Line 2 baking sheets with baking (parchment) paper. Place the dough on a lightly floured work counter and add the dried fruits. Work the dough by hand until the fruits are evenly incorporated. Divide the dough in half and shape into 2 large round buns. Place them on the prepared baking sheets. Cover with a clean dish towel and leave to rise for about 20 minutes, or until doubled in size.
Preheat the oven to 175°C/345 F/ as mark 4.
Brush the buns lightly with the egg wash and bake for 30-40 minutes. They should have a nice golden colour to them when ready.

Many old recipes for mulled wine in the Nordic state that you are supposed to make a kind of essence from the aromatics and hard liquor that you add to the sweetened wine. I prefer to mix everything together and keep it in a glass jar rather a bottle, aromatics macerating in the wine itself before being strained as you pour the glogg
into a pot to heat and drink it.

Choose a young red wine, not too tannic and not too oaky. I like to use a not-too expensive Burgundy or another pinot noir of that style. For the brandy,
do not use a too-oaky one, but rather a young fruity kind. Often a simpler and cheaper one from the bottom range of the brands is perfect.

Preparation and cooking time: 30 minutes
Macerating time: at least a week
Makes: 1 litre 34fl oz (4½ cups)

750 ml/25 fl oz (3 cups) young red wine
1 knob fresh ginger
1 vanilla bean
5 cardamom pods
20 cloves
2 cassia cinnamon sticks
10 black peppercorns
1 orange, sliced (rind and all)
1 lemon, sliced (rind and all)
100 ml/3½ fl oz (1/3 cup plus 1 tablespoon) sweet Madeira
150 g/5 oz (¼ cup) sugar
a dash of Cognac or Calvados
3 tablespoons honey, or to taste
Combine all of the ingredients, except the honey, in a sterilised, lidded glass jar. Seal tightly and leave to macerate for at least a week. Agitate the jar from time to time so that the sugar doesn't just sit at the bottom but dissolves into the wine.
When you are ready to drink the wine, strain it through a fine-mesh sieve straight into a pot. You don't have to use it all at once; you can strain just the amount you need and leave the rest to continue macerating. If the spices become too strong, then add a splash more red wine as you heat it, and perhaps some extra sugar. Heat the wine gently, adding honey until you think it is sweet enough.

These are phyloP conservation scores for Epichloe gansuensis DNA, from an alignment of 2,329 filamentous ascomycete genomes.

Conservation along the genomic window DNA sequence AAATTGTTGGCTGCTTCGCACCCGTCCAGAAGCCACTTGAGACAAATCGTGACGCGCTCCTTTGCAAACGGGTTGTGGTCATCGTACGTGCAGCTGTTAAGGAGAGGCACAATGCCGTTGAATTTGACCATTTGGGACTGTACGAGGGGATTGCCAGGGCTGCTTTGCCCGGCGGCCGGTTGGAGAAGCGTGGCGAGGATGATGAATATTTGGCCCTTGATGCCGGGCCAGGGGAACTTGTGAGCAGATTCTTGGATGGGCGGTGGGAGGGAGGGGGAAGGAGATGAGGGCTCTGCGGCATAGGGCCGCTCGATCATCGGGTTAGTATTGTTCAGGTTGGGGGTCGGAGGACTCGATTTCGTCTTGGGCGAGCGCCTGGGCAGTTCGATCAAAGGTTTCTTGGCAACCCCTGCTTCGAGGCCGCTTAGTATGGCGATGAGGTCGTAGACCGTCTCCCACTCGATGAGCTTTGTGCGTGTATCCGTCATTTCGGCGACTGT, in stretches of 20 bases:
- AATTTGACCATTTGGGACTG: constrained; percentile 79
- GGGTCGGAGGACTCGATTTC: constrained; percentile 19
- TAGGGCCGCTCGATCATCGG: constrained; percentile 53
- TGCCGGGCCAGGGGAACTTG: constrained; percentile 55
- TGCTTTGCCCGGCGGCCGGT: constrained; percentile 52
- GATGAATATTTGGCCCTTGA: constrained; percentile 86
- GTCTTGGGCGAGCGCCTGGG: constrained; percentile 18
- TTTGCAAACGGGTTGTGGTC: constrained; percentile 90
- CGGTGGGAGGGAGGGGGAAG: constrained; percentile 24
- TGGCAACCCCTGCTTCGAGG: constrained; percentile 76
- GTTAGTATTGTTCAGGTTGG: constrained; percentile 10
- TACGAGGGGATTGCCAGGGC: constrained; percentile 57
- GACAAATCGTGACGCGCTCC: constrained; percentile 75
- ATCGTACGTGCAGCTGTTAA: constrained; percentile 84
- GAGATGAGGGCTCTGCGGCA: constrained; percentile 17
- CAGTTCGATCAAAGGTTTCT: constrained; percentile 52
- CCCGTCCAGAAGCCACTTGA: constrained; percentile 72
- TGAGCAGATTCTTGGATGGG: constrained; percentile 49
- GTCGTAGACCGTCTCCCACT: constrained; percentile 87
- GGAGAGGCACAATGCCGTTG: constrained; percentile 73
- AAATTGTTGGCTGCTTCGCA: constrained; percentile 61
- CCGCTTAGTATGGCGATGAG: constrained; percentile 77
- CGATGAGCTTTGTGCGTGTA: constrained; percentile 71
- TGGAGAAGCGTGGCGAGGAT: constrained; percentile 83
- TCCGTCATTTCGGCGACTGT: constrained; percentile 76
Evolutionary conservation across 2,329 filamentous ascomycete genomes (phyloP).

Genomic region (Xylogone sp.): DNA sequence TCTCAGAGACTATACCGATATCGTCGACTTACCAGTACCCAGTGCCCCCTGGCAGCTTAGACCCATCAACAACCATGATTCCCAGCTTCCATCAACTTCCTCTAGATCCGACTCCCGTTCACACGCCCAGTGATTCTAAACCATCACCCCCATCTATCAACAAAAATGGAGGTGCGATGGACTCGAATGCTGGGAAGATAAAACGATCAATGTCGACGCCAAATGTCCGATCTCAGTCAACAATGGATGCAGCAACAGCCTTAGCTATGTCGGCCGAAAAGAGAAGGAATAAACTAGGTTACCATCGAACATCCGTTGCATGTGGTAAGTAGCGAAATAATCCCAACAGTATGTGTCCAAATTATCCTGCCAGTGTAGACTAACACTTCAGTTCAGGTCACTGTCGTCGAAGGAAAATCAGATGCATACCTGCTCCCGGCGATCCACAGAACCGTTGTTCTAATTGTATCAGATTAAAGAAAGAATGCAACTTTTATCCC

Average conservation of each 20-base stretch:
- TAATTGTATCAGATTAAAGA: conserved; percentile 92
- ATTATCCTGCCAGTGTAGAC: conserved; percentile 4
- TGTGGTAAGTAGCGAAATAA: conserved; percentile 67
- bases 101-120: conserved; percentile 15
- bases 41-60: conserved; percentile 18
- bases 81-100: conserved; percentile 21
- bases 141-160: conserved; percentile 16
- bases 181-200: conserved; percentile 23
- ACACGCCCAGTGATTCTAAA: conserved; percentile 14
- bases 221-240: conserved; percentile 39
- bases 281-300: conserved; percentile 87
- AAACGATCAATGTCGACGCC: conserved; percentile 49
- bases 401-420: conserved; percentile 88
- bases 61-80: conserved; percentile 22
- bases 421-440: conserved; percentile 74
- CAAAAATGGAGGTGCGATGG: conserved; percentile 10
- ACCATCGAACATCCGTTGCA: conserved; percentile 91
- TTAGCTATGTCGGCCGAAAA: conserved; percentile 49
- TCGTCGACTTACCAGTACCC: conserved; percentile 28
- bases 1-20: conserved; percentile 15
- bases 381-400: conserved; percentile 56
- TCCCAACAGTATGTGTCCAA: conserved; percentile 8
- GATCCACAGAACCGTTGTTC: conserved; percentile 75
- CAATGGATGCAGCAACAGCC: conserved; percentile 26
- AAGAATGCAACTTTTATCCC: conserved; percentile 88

[*Magnus’s Glogg Version 2 is an alcohol-free version, which he makes with blackcurrant cordial]

Skanepepparkaka (Sweden)

I love these gingersnaps spread with salty butter and mature hard cheese, for a snack with coffee on the side. They should be chewy, and for them to remain so, you need to store them in an airtight container.

Preparation and cooking time: I½ hours
Resting time: 2 days
Makes: about 25 gingersnaps

80g/3oz (¼ cup plus 2 tablespoons) sugar
210 g/7¼ oz (2/3 cup) golden syrup or molasses
75 / 2¾ oz (5 tablespoons) butter
I pinch of salt
1 teaspoon ground ginger
1 teaspoon ground cloves
1 teaspoon ground cinnamon
50m/2 fl oz (3½ tablespoons) milk
400g/14 oz (3¼ cups) weak (soft) wheat, plus extra for dusting
1 teaspoon baker's ammonia
1 teaspoon baking powder

Combine the sugar, golden syrup or molasses, butter and spices in a pan and melt over a medium heat, stirring continuously. Remove from the heat add the milk to the mixture. Stir continuously until it cools almost to room temperature. Add the egg and mix until fully incorporated.
Transfer the mixture to the bowl of a stand mixer. Sift the flour and leavening agents together into a bowl and beat until properly combined, but not any longer. Tip the dough out of the bowl wrap it in clingfilm (plastic wrap). Refrigerate 48 hours.
Preheat the oven to 200°C/400°F/Gas Mark 6 and line several baking sheets with baking (parchment) paper.
Unwrap the chilled dough and place it on a lightly floured work counter. Shape into a long log and cut into 25 slices. Shape each slice into a little ball, then place on the prepared baking sheets, flattening them gently with the palm of your hand.
Bake the gingersnaps for 12-15 minutes, until they are cooked, but not dry. Once they start to brown a little around the edges they are generally done. Remove from the oven and leave to cool.